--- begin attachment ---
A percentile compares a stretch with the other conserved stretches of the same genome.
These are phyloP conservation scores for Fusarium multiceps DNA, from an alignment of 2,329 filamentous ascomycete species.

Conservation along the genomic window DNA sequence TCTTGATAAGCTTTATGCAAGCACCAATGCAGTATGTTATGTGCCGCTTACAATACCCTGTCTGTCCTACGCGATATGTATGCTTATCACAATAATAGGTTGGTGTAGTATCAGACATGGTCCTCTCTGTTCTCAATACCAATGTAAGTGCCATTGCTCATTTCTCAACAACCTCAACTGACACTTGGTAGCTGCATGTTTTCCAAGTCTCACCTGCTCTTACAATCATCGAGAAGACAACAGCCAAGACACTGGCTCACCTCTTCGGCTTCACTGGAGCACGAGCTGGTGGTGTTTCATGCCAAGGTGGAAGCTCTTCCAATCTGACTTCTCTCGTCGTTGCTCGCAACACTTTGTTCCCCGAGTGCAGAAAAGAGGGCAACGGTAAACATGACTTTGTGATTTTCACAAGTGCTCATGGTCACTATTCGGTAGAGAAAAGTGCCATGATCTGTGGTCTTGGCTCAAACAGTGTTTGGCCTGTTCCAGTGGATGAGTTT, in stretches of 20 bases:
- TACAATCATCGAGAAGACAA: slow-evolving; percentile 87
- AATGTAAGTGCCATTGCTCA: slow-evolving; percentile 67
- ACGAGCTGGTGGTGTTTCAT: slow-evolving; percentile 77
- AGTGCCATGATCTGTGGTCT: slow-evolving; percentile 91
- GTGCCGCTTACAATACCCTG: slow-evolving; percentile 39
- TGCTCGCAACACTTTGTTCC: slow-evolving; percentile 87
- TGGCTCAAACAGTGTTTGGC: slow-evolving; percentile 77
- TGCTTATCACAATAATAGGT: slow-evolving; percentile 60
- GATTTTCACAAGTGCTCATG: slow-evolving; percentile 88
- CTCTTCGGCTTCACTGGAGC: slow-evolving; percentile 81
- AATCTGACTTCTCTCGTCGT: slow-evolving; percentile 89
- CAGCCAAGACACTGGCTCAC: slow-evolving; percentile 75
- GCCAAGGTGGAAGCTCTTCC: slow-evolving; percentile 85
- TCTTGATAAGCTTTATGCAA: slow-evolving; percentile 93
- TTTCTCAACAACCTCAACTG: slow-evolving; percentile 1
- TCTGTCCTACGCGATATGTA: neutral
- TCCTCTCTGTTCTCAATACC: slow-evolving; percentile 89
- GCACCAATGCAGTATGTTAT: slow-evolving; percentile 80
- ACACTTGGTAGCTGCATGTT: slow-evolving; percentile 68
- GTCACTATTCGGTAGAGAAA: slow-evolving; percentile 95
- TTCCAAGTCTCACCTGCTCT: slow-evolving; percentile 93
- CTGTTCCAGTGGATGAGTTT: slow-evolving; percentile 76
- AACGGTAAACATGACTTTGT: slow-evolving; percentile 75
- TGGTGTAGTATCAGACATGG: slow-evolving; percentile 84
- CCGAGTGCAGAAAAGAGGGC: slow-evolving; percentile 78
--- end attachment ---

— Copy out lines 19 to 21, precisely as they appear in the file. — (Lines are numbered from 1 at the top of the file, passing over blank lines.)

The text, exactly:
- TCTGTCCTACGCGATATGTA: neutral
- TCCTCTCTGTTCTCAATACC: slow-evolving; percentile 89
- GCACCAATGCAGTATGTTAT: slow-evolving; percentile 80